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Match Report

Sunday 25th November 2018


Old Tamponians Super Vets
3 - 4
Senior Vets
Peter Harvey 2 (both pens), Chisa Mkala, Jay Hardy

By Patrice Mongelard

Farnborough overwhelm Old Tamponians with monster second period

I am sure I was not the only one watching the precipitation all week with a tinge of trepidation. Thankfully, the John Roan Playing Fields in Kidbrooke Park Road, home of today’s opponents, Old Tamponians Super Vets, coped with the flow. Memories of last season’s late 4-3 defeat in the corresponding fixture were fresh in our minds as we sought to assemble a squad for the game.

Our numbers dwindled to twelve on the day. We think this week’s Orpington Bus Depot fire was too much for Mark Friend, and we might never know what did for Obi Ugwumba. More importantly, we had been unable to find a goalkeeper. Sadly, a bereavement in the family deprived us of Matt Angelo. We approached a whole team of goalkeepers: Gary ‘Fingers’ Fentiman, Chris Jablonski, Dave Salako, Toby Manchip, Adam Roome, Steve Palmer, Paul Parsons, Matt Wright, Jim St John, Chisa’s mate number 1 and Chisa’s mate number 2 – all to no avail. So, in the end Patrice Mongelard did the job (without proper gloves, and without protection – more on that later).

Starting XI:

Patrice Mongelard;
Colin Mant, Michael Hills, Phil Anthony;
Sinisa Gracanin, Waine Hetherington, Chisa Mkala, Simon Thomas, Gordon Thompson;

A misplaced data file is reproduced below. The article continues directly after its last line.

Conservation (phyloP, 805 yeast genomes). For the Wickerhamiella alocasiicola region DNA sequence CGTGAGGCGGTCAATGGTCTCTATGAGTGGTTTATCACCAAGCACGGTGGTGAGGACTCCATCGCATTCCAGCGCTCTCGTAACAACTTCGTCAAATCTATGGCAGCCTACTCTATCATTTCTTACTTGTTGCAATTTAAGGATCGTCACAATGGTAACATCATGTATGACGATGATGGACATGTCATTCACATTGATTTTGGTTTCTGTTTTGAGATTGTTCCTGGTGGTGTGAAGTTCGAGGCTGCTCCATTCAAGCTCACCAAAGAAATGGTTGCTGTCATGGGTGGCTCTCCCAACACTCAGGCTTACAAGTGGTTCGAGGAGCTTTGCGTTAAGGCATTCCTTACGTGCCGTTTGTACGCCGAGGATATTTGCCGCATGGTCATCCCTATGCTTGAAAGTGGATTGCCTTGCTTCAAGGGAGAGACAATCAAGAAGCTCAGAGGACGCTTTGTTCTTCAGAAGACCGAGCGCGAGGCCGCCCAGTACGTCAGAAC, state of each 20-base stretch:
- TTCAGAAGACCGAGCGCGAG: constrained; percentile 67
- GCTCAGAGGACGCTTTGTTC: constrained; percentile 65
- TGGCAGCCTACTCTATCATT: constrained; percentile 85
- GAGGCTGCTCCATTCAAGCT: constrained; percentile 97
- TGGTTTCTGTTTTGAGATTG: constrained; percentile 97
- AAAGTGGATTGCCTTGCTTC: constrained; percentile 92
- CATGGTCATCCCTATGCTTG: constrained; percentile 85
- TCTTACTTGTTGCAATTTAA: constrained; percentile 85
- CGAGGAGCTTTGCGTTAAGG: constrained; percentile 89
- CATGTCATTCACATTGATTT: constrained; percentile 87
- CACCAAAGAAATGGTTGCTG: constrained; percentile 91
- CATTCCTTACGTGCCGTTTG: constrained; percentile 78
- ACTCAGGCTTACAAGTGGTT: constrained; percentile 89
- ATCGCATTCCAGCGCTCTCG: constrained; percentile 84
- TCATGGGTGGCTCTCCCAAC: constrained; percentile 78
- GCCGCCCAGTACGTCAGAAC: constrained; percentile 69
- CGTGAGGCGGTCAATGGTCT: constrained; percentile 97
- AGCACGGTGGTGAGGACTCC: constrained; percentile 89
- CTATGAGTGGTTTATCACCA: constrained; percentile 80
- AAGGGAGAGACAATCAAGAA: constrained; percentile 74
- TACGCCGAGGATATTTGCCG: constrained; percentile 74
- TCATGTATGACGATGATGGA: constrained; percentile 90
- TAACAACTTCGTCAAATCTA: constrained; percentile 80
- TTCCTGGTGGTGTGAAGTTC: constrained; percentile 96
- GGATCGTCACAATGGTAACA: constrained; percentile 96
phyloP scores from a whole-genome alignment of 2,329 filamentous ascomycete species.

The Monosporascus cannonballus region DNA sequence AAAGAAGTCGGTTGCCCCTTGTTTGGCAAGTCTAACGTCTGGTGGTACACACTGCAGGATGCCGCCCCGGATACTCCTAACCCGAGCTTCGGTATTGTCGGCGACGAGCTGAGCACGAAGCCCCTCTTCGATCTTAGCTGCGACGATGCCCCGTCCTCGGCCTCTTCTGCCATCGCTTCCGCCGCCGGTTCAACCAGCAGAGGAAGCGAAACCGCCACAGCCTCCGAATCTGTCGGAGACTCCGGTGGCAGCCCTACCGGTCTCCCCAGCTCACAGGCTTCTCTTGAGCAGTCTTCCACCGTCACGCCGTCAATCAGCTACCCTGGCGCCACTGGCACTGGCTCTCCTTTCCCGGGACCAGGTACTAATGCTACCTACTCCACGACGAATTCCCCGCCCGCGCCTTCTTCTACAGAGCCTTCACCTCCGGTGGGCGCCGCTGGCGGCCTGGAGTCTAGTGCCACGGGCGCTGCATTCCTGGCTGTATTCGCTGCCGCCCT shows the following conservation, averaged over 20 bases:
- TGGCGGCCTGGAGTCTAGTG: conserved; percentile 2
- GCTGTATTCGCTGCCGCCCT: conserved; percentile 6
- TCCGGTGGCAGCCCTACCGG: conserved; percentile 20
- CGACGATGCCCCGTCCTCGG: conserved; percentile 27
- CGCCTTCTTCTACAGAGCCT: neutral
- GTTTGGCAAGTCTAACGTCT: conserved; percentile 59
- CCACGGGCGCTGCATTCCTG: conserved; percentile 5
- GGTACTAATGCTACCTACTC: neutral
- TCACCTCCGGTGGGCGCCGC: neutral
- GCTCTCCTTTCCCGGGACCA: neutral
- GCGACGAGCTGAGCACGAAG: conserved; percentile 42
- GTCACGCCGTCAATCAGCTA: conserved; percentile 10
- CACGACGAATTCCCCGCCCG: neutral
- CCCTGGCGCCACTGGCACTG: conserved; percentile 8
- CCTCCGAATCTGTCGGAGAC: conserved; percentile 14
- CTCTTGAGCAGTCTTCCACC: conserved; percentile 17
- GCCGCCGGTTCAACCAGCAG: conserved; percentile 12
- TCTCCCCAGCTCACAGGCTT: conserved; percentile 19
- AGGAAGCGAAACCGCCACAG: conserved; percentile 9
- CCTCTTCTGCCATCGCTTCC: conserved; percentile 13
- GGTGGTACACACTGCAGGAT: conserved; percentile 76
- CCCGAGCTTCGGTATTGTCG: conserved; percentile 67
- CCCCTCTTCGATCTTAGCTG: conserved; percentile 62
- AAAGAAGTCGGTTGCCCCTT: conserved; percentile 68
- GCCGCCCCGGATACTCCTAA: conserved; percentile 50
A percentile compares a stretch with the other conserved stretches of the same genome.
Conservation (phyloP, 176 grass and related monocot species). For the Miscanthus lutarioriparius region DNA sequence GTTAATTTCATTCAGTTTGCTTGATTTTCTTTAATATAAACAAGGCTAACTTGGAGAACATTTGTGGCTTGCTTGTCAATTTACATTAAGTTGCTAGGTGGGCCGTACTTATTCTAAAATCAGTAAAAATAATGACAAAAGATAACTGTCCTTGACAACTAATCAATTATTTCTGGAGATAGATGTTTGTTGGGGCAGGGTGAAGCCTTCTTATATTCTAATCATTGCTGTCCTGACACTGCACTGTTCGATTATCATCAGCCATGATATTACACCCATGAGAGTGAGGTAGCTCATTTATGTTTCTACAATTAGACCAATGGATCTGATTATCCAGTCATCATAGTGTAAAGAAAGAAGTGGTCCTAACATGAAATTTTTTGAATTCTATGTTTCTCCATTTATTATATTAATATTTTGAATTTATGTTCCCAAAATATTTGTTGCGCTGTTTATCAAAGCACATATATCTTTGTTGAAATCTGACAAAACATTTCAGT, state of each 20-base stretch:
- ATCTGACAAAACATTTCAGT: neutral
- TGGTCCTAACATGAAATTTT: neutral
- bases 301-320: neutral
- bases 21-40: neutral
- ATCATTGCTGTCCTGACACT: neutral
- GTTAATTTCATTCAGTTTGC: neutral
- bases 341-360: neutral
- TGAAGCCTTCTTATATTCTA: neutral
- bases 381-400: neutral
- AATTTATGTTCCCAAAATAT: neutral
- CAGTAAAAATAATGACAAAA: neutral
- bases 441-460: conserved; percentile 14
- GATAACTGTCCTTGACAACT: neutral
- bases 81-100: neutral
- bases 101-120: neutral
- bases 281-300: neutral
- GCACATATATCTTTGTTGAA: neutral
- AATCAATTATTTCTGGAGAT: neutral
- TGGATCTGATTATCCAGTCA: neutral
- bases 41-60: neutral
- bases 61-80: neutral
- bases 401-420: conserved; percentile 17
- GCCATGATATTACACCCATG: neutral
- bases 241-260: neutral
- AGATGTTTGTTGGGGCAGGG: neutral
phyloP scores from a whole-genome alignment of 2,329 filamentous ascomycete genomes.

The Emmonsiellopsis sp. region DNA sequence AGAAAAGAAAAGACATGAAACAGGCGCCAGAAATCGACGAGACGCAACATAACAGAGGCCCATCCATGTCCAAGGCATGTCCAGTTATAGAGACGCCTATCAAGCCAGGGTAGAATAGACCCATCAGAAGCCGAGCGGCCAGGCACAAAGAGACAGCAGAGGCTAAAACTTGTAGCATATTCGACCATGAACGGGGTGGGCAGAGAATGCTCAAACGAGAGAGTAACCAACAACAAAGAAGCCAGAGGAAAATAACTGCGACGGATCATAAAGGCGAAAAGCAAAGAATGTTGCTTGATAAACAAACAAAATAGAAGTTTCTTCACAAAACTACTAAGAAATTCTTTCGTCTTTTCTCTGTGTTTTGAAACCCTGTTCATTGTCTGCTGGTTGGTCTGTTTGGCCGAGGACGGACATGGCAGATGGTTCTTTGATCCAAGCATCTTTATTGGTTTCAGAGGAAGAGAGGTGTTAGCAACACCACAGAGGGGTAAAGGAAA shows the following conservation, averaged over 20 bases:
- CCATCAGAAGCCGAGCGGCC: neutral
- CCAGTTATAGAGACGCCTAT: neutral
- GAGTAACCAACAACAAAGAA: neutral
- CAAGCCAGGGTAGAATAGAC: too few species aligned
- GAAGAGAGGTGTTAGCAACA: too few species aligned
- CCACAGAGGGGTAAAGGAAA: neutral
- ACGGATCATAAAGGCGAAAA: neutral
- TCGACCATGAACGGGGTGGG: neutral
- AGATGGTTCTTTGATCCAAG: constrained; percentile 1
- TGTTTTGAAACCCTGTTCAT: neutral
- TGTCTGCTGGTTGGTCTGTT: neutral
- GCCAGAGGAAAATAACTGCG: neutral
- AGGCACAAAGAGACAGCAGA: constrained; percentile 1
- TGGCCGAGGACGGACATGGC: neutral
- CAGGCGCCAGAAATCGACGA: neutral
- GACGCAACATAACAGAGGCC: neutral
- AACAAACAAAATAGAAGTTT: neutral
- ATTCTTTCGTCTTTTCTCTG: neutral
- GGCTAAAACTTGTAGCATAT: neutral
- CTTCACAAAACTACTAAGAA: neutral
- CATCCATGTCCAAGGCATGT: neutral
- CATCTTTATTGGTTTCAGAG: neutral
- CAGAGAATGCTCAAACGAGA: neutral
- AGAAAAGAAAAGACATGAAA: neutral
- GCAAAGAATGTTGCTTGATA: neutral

Peter Harvey, Jay Hardy.

Substitute: Mick O’Flynn.

Supporters: Steve and Sarah Hills.
Director of Football: Mick O’Flynn.
Chief Football Correspondent: Patrice Mongelard.

Both periods of the game were quite memorable. I never touched the ball in the first fifteen minutes as Farnborough lay siege to the Old Tamps goal. We attacked and they defended and very well too – in numbers, in compact formation, with intelligence and not a little muscle. I think we forced three corners in the first five minutes and a number of half chances went begging, headers mostly. The other ersatz keeper on the pitch, Roy, in the Old Tamps goal, scorer of their winner in their 4-3 victory last year, caught the eye with a flying save to deny Peter Harvey.

Then against the run of play, on the quarter hour, with virtually their first incursion into our box Old Tamps drew first blood after some sloppy Farnborough defending. The agricultural Farnborough defending continued for the Old Tamps second and third goals. I had gardening gloves – apt I thought for the way things were turning out. Michael Hills felt he was at fault for, and assisted, two of the goals and his usual poise and finesse turned into a simmering frustration. The whole of the team was similarly affected. Harsh words were said, fingers pointed, eyes rolled, tutting and bad language heard – all music to our opponents who must have believed it was Christmas come early – to have less of the play, having to defend for long periods, and be three goals to the good from three chances. In the midst of this turmoil Mick O’Flynn came on for Phil Anthony on the half hour. I accused my players of giving me no protection (which at least one player, pervert, took as a reference to his sexual preference).